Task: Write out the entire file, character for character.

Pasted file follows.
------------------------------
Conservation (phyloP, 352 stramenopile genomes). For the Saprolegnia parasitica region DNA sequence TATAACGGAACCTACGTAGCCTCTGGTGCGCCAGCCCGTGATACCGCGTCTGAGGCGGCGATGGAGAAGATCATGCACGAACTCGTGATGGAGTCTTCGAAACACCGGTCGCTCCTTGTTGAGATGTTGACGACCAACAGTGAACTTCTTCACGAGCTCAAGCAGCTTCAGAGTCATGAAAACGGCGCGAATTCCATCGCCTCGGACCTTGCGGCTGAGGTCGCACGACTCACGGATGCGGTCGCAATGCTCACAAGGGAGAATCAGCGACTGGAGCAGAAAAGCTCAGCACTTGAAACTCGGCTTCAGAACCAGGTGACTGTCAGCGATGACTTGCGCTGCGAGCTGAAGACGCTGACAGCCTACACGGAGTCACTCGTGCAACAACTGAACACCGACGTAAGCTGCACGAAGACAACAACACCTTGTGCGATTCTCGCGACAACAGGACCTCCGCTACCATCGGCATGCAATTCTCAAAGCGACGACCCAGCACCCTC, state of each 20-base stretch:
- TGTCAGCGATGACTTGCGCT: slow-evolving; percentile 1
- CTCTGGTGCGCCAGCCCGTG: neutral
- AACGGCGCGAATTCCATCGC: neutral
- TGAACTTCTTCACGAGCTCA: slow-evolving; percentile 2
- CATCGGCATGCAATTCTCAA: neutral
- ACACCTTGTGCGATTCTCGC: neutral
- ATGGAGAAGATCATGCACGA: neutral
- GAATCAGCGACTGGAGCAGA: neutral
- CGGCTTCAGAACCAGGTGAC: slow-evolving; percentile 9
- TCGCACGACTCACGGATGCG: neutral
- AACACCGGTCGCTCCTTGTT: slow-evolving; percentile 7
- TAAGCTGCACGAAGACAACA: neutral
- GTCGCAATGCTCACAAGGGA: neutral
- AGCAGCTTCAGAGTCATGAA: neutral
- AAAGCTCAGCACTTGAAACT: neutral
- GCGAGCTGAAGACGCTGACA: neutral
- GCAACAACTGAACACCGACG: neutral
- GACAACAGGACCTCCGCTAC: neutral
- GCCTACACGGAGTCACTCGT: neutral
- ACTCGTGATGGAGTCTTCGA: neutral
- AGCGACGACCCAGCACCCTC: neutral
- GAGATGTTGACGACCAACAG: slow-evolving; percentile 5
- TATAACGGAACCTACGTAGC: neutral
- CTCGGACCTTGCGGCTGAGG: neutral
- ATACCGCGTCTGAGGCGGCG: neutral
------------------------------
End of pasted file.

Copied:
Conservation (phyloP, 352 stramenopile genomes). For the Saprolegnia parasitica region DNA sequence TATAACGGAACCTACGTAGCCTCTGGTGCGCCAGCCCGTGATACCGCGTCTGAGGCGGCGATGGAGAAGATCATGCACGAACTCGTGATGGAGTCTTCGAAACACCGGTCGCTCCTTGTTGAGATGTTGACGACCAACAGTGAACTTCTTCACGAGCTCAAGCAGCTTCAGAGTCATGAAAACGGCGCGAATTCCATCGCCTCGGACCTTGCGGCTGAGGTCGCACGACTCACGGATGCGGTCGCAATGCTCACAAGGGAGAATCAGCGACTGGAGCAGAAAAGCTCAGCACTTGAAACTCGGCTTCAGAACCAGGTGACTGTCAGCGATGACTTGCGCTGCGAGCTGAAGACGCTGACAGCCTACACGGAGTCACTCGTGCAACAACTGAACACCGACGTAAGCTGCACGAAGACAACAACACCTTGTGCGATTCTCGCGACAACAGGACCTCCGCTACCATCGGCATGCAATTCTCAAAGCGACGACCCAGCACCCTC, state of each 20-base stretch:
- TGTCAGCGATGACTTGCGCT: slow-evolving; percentile 1
- CTCTGGTGCGCCAGCCCGTG: neutral
- AACGGCGCGAATTCCATCGC: neutral
- TGAACTTCTTCACGAGCTCA: slow-evolving; percentile 2
- CATCGGCATGCAATTCTCAA: neutral
- ACACCTTGTGCGATTCTCGC: neutral
- ATGGAGAAGATCATGCACGA: neutral
- GAATCAGCGACTGGAGCAGA: neutral
- CGGCTTCAGAACCAGGTGAC: slow-evolving; percentile 9
- TCGCACGACTCACGGATGCG: neutral
- AACACCGGTCGCTCCTTGTT: slow-evolving; percentile 7
- TAAGCTGCACGAAGACAACA: neutral
- GTCGCAATGCTCACAAGGGA: neutral
- AGCAGCTTCAGAGTCATGAA: neutral
- AAAGCTCAGCACTTGAAACT: neutral
- GCGAGCTGAAGACGCTGACA: neutral
- GCAACAACTGAACACCGACG: neutral
- GACAACAGGACCTCCGCTAC: neutral
- GCCTACACGGAGTCACTCGT: neutral
- ACTCGTGATGGAGTCTTCGA: neutral
- AGCGACGACCCAGCACCCTC: neutral
- GAGATGTTGACGACCAACAG: slow-evolving; percentile 5
- TATAACGGAACCTACGTAGC: neutral
- CTCGGACCTTGCGGCTGAGG: neutral
- ATACCGCGTCTGAGGCGGCG: neutral